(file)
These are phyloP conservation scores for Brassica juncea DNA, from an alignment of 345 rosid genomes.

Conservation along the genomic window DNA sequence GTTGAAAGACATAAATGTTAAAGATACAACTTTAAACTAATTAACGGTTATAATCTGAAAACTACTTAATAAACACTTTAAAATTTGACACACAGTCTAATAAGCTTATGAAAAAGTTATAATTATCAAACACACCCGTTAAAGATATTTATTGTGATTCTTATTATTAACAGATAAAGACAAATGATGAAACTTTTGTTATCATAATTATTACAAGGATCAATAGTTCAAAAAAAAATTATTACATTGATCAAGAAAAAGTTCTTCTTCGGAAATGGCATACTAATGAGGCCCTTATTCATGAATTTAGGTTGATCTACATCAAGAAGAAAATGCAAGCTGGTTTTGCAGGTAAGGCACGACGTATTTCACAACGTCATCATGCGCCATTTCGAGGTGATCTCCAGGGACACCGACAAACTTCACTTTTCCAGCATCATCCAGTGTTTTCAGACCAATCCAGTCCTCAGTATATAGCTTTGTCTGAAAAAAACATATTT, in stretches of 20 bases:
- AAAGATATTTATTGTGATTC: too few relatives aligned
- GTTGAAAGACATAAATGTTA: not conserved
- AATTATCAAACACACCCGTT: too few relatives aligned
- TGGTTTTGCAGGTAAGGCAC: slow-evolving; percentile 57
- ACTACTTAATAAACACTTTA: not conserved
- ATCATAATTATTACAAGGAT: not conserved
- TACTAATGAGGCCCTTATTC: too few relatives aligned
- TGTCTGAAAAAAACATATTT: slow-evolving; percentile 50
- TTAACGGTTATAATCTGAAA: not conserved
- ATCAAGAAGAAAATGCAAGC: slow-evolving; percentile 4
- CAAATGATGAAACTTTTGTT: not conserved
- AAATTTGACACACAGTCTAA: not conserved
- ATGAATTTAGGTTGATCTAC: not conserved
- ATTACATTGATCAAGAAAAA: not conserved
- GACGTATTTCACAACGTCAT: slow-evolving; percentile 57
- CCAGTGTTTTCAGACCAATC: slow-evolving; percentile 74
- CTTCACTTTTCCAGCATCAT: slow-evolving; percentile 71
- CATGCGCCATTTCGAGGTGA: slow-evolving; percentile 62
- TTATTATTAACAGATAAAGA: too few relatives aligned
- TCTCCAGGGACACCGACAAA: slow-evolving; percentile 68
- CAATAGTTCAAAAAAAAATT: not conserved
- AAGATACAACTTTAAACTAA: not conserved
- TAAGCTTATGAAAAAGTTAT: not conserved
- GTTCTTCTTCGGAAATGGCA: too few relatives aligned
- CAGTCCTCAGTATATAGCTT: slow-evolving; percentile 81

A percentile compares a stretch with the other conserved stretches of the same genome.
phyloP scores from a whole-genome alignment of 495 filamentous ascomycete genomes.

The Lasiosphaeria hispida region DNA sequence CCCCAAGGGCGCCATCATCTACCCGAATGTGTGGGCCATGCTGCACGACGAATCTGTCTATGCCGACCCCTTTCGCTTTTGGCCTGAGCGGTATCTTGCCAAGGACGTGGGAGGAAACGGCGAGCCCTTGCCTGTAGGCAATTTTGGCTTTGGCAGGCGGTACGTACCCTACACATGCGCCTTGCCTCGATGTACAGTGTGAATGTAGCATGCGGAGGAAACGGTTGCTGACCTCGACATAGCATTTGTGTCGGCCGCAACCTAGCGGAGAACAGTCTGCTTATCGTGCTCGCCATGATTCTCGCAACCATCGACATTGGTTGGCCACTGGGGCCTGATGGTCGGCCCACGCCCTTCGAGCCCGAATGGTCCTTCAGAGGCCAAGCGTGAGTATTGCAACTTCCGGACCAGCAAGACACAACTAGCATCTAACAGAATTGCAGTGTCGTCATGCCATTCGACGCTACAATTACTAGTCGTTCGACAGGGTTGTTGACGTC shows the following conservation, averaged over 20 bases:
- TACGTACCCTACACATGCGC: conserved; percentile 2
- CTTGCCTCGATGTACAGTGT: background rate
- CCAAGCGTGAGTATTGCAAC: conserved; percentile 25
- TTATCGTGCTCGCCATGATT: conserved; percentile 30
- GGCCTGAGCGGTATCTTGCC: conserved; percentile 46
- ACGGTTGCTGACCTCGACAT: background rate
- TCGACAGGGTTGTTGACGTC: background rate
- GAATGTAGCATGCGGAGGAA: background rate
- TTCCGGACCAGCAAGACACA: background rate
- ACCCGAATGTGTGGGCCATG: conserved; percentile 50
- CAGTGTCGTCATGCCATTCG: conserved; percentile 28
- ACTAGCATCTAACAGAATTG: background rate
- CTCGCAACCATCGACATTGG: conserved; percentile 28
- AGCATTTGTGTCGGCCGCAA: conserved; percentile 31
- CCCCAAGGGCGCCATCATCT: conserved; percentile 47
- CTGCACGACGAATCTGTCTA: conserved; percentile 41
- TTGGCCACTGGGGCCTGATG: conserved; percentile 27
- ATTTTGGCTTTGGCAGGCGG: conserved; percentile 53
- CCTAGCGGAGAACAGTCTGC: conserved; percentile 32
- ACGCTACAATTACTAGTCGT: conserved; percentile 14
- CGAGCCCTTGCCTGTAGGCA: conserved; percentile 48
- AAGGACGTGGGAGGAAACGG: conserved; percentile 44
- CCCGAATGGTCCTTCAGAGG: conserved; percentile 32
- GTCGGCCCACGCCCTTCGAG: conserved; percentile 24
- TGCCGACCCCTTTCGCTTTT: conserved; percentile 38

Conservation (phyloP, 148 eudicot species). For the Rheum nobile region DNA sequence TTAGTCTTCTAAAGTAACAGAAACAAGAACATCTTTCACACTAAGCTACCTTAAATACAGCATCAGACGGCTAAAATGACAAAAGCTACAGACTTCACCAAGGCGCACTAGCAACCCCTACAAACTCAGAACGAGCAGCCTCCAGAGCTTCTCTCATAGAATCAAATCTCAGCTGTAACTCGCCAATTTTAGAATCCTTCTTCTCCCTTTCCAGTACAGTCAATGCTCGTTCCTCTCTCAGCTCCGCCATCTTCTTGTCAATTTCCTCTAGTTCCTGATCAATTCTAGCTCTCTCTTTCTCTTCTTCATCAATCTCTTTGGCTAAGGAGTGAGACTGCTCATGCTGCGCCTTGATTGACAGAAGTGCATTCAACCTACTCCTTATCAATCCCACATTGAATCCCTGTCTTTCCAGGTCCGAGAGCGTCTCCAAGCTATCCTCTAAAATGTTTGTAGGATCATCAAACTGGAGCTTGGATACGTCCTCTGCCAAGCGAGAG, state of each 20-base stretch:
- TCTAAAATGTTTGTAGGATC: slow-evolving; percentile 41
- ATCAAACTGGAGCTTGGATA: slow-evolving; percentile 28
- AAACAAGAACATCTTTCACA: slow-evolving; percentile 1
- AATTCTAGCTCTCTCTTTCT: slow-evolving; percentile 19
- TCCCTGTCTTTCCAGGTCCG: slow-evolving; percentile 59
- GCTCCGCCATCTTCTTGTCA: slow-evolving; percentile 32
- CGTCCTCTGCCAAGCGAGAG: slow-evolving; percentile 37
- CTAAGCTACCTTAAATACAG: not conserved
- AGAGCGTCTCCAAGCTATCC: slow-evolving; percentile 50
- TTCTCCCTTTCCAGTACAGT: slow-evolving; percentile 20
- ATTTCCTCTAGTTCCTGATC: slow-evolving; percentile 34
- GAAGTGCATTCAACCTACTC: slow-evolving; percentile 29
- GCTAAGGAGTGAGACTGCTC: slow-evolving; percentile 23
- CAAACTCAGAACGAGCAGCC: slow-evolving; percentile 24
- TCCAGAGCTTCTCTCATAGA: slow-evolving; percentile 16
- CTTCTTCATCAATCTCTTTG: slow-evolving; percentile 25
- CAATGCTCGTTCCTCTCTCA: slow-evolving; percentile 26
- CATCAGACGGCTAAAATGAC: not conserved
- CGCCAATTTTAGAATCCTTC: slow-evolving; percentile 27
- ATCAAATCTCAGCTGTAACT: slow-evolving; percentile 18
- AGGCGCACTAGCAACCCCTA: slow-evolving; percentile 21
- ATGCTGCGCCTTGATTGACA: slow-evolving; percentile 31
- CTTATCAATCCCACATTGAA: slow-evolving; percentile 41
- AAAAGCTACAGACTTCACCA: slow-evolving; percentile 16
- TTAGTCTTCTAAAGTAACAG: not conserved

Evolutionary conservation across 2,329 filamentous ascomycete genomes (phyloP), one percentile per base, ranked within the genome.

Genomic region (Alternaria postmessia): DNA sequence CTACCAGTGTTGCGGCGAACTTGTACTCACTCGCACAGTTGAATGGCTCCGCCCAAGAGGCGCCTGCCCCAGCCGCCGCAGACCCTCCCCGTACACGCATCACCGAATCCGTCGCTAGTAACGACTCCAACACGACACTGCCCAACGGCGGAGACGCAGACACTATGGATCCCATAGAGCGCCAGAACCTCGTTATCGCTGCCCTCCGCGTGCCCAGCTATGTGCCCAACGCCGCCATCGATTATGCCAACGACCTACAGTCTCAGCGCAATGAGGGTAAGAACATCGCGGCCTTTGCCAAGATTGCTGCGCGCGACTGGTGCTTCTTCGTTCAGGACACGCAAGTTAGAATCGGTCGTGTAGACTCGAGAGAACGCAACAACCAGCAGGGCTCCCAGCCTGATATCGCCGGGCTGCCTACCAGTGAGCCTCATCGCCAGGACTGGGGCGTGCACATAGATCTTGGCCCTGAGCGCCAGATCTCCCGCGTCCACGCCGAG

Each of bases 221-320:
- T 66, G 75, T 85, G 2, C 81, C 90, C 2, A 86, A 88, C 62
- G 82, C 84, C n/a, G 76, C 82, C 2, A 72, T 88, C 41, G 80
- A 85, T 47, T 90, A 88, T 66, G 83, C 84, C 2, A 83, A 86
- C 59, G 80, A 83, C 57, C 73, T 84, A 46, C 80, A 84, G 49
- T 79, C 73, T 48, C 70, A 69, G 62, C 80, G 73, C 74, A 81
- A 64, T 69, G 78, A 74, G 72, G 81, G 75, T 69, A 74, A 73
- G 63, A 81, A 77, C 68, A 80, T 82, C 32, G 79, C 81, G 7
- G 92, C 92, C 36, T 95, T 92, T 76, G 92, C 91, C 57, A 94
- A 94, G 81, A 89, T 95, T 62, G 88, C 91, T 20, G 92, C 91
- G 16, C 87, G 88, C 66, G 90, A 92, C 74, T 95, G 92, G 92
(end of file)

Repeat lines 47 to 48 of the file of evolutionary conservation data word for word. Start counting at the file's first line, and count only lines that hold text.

- TTGGCCACTGGGGCCTGATG: conserved; percentile 27
- ATTTTGGCTTTGGCAGGCGG: conserved; percentile 53